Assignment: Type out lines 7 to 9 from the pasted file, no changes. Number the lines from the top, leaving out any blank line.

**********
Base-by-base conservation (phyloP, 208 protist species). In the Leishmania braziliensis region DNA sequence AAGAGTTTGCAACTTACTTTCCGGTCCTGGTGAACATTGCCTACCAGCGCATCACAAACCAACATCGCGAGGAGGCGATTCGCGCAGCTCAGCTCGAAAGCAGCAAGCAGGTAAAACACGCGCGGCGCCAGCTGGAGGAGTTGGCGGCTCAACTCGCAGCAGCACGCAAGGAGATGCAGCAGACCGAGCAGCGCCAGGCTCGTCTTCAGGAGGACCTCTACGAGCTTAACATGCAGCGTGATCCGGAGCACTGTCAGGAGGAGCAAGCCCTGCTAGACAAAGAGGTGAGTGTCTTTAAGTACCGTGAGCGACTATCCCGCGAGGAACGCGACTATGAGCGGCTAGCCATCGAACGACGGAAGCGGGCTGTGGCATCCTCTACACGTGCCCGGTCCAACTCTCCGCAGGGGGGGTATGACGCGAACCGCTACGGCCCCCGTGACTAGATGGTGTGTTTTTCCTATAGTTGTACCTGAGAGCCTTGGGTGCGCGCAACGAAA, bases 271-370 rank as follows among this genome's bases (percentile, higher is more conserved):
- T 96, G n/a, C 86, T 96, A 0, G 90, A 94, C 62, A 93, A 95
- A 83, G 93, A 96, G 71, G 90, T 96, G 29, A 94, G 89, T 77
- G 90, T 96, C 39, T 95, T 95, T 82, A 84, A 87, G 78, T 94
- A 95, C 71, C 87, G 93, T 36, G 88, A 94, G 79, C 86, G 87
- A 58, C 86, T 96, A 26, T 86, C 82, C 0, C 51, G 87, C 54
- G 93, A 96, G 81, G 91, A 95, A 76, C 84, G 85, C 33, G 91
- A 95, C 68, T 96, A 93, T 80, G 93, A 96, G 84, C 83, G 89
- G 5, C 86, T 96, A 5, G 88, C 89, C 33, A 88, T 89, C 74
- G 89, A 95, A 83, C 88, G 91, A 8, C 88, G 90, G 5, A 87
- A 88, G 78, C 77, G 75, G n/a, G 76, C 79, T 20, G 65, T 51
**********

- G 93, A 96, G 81, G 91, A 95, A 76, C 84, G 85, C 33, G 91
- A 95, C 68, T 96, A 93, T 80, G 93, A 96, G 84, C 83, G 89
- G 5, C 86, T 96, A 5, G 88, C 89, C 33, A 88, T 89, C 74